import sys print(sys.platform) print(2**100) raw_input()
I am using Python 3.1 and can't get the
raw_input to "freeze" the dos pop-up. The book I'm reading is for Python 2.5 and I'm using Python 3.1
What should I do to fix this?
Starting with Python 3,
raw_input() was renamed to
From What’s New In Python 3.0, Builtins section second item.
A reliable way to address this is
from six.moves import input
six is a module which patches over many of the 2/3 common code base pain points.
As others have indicated, the
raw_input function has been renamed to
input in Python 3.0, and you really would be better served by a more up-to-date book, but I want to point out that there are better ways to see the output of your script.
From your description, I think you're using Windows, you've saved a
.py file and then you're double-clicking on it to run it. The terminal window that pops up closes as soon as your program ends, so you can't see what the result of your program was. To solve this, your book recommends adding a
input statement to wait until the user presses enter. However, as you've seen, if something goes wrong, such as an error in your program, that statement won't be executed and the window will close without you being able to see what went wrong. You might find it easier to use a command-prompt or IDLE.
When you're looking at the folder window that contains your Python program, hold down shift and right-click anywhere in the white background area of the window. The menu that pops up should contain an entry "Open command window here". (I think this works on Windows Vista and Windows 7.) This will open a command-prompt window that looks something like this:
Microsoft Windows [Version 6.1.7601] Copyright (c) 2009 Microsoft Corporation. All rights reserved. C:\Users\Weeble\My Python Program>_
To run your program, type the following (substituting your script name):
...and press enter. (If you get an error that "python" is not a recognized command, see http://showmedo.com/videotutorials/video?name=960000&fromSeriesID=96 ) When your program finishes running, whether it completes successfully or not, the window will remain open and the command-prompt will appear again for you to type another command. If you want to run your program again, you can press the up arrow to recall the previous command you entered and press enter to run it again, rather than having to type out the file name every time.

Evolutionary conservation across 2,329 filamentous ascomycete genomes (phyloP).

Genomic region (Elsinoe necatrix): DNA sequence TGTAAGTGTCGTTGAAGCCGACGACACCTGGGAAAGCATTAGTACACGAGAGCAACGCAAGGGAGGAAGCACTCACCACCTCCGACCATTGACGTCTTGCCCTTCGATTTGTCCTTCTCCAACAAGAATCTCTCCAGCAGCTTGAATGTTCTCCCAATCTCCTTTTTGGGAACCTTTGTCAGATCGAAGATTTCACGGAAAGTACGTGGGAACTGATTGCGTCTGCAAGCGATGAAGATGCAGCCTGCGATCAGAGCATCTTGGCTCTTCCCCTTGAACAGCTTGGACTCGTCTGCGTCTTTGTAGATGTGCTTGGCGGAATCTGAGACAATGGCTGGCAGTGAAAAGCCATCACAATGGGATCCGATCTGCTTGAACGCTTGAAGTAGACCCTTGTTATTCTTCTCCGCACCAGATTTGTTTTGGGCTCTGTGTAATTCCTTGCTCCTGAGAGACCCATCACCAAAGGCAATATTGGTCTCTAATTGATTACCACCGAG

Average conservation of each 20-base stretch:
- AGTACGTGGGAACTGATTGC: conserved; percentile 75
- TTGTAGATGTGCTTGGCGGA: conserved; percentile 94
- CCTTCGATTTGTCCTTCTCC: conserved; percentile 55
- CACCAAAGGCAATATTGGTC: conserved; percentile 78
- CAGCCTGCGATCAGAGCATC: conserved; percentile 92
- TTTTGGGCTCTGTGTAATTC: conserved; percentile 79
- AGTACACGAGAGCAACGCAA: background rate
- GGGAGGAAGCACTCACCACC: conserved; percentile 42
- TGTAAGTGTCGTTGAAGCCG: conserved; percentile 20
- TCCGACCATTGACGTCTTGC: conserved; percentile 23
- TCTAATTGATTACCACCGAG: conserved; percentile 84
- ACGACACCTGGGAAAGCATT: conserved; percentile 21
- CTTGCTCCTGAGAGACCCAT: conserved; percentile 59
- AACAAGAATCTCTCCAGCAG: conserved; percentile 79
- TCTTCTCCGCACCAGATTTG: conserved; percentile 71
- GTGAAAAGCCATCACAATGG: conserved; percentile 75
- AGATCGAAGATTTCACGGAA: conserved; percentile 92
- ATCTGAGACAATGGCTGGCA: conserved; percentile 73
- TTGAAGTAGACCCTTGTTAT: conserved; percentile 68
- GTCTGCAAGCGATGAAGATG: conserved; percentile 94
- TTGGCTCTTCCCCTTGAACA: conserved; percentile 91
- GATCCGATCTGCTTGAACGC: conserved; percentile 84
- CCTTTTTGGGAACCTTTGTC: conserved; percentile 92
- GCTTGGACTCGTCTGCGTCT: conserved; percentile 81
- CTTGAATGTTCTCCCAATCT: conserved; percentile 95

IDLE is a simple program editor that comes installed with Python. Among other features it can run your programs in a window. Right-click on your
.py file and choose "Edit in IDLE". When your program appears in the editor, press F5 or choose "Run module" from the "Run" menu. Your program will run in a window that stays open after your program ends, and in which you can enter Python commands to run immediately.
Here's a piece of code I put in my scripts that I wan't to run in py2/3-agnostic environment:
# Thank you, python2-3 team, for making such a fantastic mess with # input/raw_input :-) real_raw_input = vars(__builtins__).get('raw_input',input)
Now you can use real_raw_input. It's quite expensive but short and readable. Using raw input is usually time expensive (waiting for input), so it's not important.
In theory, you can even assign raw_input instead of real_raw_input but there might be modules that check existence of raw_input and behave accordingly. It's better stay on the safe side.
How about the following one? Should allow you to use either raw_input or input in both Python2 and Python3 with the semantics of Python2's raw_input (aka the semantics of Python3's input)
# raw_input isn't defined in Python3.x, whereas input wasn't behaving like raw_input in Python 2.x # this should make both input and raw_input work in Python 2.x/3.x like the raw_input from Python 2.x try: input = raw_input except NameError: raw_input = input
Probably not the best solution, but before I came here I just made this on the fly to keep working without having a quick break from study.
def raw_input(x): input(x)
Then when I run
raw_input('Enter your first name: ') on the script I was working on, it captures it as does
There may be a reason not to do this, that I haven't come across yet!